Here is our review of the Raspberry Pi Compute Module 3. A new day is upon us, and it is glorious. After all, it’s not often that a new Raspberry Pi board is released. As you’re probably aware, the current iteration of the popular Raspberry Pi microcomputer is the Raspberry Pi 3. It has a Broadcom BCM2837 System-on-Chip (SoC) which features a quad-core processor clocking in at 1.2GHz and is supported by 1GB of RAM. Pretty impressive given the size and cost of the device, not to mention the enormous software stack and community resources that are behind it. As we said, you’re probably already aware of this, but what you may not know is the Pi 3’s little brother; the Raspberry Pi Compute Module.

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Raspberry Pi Compute Module 3

Compute Module 3 Lite

Raspberry Pi Compute Module 3 Development Kit

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Raspberry Pi Compute Module 3 (CM3) aims to consumer products

Sort of announced in July 2016, the recent Raspberry Pi Compute Module 3 (CM3) is considered to hit the market in the near future. Last Oct PC equipment manufacturer NEC already announced a new spread of professional P and V Series large format displays that seamlessly embed the RPi CM3 module. The new module, obtainable in two flavors – CM3 and CM3L (lite) – will complement the CM1 module launched in past times.

Specifications for the CM1, CM3 and CM3L SODIMM modules can be found in the data sheet found on the RPi web page
. Where the CM1 was based upon a BCM2835 processor chip (as used on the original RPi and RPi B+ models), the CM3 has a quad core 1.2 GHz BCM2837 processor chip, like the RPi 3. It provides 1 Gigabyte of LPDDR2 RAM and 4 Gigabyte eMMC Flash. The ‘L’ version is a CM3 without eMMC Flash, allowing the individual to link up his/her individual SD/eMMC device. The pinout of the CM1 and CM3 modules are exactly the same but the CM3 module is one mm higher (31 mm).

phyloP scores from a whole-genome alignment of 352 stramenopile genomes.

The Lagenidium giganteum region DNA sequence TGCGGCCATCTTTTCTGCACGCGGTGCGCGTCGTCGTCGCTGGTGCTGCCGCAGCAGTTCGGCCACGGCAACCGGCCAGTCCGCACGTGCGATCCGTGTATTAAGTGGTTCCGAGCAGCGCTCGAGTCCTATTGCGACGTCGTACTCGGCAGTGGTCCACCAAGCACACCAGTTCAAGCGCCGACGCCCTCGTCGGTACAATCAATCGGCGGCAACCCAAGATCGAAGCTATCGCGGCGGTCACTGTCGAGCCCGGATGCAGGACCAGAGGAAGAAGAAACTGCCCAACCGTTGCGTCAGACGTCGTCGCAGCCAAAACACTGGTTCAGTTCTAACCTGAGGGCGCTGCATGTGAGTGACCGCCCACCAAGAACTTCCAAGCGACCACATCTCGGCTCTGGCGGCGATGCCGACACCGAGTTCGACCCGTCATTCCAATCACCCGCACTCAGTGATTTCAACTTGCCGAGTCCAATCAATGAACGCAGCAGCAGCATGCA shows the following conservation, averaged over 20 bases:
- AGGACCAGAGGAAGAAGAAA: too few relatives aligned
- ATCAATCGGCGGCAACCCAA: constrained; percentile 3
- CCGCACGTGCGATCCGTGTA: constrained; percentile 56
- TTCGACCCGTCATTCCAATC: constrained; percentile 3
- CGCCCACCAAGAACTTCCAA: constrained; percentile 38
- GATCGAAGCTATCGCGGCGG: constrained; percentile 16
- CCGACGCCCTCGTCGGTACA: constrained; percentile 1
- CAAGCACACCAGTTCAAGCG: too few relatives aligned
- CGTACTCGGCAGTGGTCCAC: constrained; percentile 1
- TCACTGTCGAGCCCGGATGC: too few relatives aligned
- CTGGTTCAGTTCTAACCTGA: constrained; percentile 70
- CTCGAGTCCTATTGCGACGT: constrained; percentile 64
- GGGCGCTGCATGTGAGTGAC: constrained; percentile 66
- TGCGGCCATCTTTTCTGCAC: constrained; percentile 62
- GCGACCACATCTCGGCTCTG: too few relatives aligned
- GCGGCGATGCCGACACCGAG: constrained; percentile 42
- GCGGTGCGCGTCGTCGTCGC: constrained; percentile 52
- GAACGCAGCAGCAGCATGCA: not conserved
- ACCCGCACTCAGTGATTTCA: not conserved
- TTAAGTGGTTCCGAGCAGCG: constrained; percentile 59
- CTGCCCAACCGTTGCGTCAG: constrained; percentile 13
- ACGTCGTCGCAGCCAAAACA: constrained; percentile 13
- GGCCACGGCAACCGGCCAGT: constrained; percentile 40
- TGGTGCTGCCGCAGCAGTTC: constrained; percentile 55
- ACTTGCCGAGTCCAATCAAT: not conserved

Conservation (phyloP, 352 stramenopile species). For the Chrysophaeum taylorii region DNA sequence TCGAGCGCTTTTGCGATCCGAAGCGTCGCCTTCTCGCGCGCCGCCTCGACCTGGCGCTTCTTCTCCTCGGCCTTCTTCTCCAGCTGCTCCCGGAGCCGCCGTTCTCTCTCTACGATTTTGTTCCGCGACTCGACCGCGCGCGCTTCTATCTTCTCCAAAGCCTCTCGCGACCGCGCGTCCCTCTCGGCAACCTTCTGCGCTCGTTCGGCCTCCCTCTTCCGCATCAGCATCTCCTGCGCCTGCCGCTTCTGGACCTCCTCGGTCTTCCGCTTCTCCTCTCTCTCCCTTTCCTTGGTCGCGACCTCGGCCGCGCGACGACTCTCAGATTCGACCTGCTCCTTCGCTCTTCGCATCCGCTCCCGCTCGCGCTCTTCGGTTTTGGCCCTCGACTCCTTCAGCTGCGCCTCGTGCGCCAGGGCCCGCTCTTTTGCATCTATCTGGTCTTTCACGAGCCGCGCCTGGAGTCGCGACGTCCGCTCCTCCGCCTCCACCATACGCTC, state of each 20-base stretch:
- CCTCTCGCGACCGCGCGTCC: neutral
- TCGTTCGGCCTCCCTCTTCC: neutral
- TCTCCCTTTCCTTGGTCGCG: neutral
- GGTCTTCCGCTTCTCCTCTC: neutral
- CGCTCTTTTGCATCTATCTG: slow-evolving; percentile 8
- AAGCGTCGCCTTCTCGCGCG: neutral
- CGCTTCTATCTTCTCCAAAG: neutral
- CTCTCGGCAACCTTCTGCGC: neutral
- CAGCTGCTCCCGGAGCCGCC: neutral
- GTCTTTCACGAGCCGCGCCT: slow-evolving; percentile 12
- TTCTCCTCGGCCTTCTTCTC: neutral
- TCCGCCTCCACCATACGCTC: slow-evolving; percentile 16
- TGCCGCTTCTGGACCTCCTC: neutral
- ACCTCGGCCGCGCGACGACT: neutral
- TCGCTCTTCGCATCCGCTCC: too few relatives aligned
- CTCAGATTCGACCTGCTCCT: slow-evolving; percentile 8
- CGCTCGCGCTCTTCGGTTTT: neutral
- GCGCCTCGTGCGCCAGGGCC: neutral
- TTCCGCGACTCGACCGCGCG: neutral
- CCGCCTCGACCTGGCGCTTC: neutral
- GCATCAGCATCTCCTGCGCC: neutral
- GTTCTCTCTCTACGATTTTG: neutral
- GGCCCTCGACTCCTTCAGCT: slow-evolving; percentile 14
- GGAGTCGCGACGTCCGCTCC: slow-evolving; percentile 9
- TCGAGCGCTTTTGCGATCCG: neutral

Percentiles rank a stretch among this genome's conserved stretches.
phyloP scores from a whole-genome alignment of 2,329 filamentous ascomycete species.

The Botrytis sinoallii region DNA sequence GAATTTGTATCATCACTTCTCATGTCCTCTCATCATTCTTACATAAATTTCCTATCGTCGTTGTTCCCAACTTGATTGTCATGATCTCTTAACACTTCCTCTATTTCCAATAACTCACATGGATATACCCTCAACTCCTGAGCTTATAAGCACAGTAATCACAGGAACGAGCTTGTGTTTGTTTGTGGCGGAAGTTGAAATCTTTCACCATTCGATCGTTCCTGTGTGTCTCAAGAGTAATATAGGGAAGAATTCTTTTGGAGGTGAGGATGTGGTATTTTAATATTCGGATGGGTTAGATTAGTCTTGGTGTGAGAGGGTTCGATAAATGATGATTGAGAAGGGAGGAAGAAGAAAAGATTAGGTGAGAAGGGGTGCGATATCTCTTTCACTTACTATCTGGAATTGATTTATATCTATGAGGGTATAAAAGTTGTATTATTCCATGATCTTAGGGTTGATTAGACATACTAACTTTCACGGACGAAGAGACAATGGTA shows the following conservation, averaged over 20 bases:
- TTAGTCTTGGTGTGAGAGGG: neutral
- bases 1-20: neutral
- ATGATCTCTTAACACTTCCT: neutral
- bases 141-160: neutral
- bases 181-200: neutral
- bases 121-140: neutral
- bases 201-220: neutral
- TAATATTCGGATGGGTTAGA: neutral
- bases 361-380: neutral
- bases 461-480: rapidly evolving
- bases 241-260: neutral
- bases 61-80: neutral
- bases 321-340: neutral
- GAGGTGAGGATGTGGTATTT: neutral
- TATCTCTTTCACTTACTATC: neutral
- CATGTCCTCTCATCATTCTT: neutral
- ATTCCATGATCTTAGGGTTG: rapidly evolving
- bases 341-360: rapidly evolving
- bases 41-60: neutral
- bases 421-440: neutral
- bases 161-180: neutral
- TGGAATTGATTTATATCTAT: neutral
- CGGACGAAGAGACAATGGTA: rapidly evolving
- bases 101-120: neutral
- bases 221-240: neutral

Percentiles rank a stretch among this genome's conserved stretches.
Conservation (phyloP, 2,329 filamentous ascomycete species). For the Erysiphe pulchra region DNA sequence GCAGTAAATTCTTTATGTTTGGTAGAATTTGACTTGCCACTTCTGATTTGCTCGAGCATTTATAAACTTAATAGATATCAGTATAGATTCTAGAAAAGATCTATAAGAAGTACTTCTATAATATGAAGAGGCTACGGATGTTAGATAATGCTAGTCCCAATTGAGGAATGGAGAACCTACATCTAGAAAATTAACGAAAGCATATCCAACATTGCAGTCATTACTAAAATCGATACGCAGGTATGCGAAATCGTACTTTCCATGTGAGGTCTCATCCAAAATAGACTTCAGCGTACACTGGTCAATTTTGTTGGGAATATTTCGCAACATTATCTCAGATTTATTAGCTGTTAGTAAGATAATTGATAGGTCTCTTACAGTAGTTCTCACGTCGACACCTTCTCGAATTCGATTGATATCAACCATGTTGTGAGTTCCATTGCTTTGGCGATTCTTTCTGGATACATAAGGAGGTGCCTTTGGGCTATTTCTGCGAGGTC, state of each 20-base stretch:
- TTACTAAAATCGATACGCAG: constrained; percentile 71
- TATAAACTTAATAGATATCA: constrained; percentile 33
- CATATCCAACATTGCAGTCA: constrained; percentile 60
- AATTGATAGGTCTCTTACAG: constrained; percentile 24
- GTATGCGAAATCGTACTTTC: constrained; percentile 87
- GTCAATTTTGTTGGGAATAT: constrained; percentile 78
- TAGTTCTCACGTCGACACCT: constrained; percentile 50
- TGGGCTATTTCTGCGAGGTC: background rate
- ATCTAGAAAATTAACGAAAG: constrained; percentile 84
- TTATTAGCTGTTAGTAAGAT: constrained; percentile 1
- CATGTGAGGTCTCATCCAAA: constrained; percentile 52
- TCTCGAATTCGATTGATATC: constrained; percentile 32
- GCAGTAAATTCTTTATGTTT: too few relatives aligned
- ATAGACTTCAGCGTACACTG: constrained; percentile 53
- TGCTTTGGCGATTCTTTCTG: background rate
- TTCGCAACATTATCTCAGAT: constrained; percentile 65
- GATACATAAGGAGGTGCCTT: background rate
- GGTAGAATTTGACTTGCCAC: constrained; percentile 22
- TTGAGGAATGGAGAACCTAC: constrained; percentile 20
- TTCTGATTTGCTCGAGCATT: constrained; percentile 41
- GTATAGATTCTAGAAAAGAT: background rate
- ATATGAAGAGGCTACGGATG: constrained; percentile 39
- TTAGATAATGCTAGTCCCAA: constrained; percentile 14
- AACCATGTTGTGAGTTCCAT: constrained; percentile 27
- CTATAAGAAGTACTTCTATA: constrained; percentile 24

The buying price of the new modules isn’t known yet, but since a CM1 retails at around £20, a equivalent price may very well be predicted for the CM3.

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The CM3 is based upon the Raspberry Pi 3 hardware and is ideal for industrial use in order to give a economical approach for individuals to make printed products based upon the Pi software and hardware system. The Compute Module line is smaller and has less capabilities and ports than a regular Raspberry Pi, allowing it to be appropriate for Internet of Things (IoT) products.

“The module uses a standard DDR2 SODIMM form factor, sockets for which are made by several manufacturers, are comfortably obtainable, and also are inexpensive,” Raspberry Pi COO and hardware lead James Adams mentioned in a post.

There are 2 variants of the CM3. Below are the specs for both of them:

Standard Variant:

BCM2837 processor chip at up to 1.2GHz
4GB of on-module eMMC flash

Lite Variant:

BCM2837 processor at up to 1.2GHz
Sdcard interface on Module pins and so a customer can wire it up to an eMMC or Sdcard of their choice

Both models can be slotted into a newly released Compute Module IO Board V3 (CMIO3) which helps you to complete the following:

Presents needed power to the CM3
Lets you program the CM3 Standard’s flash memory or to work with an Sdcard on the Lite version.
Access the processor interfaces in a slightly more friendly fashion (pin headers and flexi connectors, much like the Pi)
Supplies the essential HDMI and USB connectors to ensure you have an full system which can boot Raspbian (or perhaps the Operating-system of your preference).
“This board features both a starting template for those who want to design with the Compute Module, and a fast way to begin with tinkering with the hardware, and building and testing a system, before you go to the expense of fabricating a tailor-made board,” Adam said.

The older Compute Module model will continue to be presented, for those who do not require the CM3’s performance boost. Depending on Raspberry Pi official mag The MagPi:

“With a couple of caveats, the CM3 can be utilized a drop-in replacement for the CM1 considering they are pin compatible; the CM3 is 1mm taller, nonetheless, while the CPU can pull considerably more current from the VBAT power line and will eventually lead to a whole lot more heat under heavy load.”